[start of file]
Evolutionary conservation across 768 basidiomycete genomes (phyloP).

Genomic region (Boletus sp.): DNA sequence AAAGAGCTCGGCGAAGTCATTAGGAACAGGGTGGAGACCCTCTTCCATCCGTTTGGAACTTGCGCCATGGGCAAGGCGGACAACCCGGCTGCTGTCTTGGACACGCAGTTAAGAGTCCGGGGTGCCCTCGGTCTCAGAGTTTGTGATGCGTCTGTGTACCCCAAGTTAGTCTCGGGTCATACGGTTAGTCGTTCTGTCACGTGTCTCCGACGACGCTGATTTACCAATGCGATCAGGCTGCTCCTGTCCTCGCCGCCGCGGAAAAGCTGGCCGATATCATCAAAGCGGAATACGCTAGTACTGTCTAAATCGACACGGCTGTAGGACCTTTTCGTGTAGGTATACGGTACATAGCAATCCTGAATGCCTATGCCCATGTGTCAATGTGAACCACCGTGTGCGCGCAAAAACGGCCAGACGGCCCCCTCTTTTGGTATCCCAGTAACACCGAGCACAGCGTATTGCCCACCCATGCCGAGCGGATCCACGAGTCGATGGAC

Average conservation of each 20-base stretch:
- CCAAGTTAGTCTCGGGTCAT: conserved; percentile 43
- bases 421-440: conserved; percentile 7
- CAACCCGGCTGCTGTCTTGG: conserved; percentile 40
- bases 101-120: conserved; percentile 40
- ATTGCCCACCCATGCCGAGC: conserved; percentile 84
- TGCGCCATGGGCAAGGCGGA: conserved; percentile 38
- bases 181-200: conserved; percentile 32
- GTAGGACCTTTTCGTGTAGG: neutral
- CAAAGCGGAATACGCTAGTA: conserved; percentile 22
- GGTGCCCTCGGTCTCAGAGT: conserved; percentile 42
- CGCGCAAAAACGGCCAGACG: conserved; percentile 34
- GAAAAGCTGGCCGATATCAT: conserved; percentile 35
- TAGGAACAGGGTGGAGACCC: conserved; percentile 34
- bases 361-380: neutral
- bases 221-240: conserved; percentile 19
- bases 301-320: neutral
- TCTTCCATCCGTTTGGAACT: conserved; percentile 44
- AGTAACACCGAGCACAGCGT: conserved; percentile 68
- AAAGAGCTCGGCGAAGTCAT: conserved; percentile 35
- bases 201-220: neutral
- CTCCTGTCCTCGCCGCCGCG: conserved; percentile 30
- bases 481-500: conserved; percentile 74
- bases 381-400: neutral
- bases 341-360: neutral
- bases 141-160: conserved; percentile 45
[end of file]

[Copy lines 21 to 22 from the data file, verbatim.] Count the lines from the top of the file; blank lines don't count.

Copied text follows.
- AGTAACACCGAGCACAGCGT: conserved; percentile 68
- AAAGAGCTCGGCGAAGTCAT: conserved; percentile 35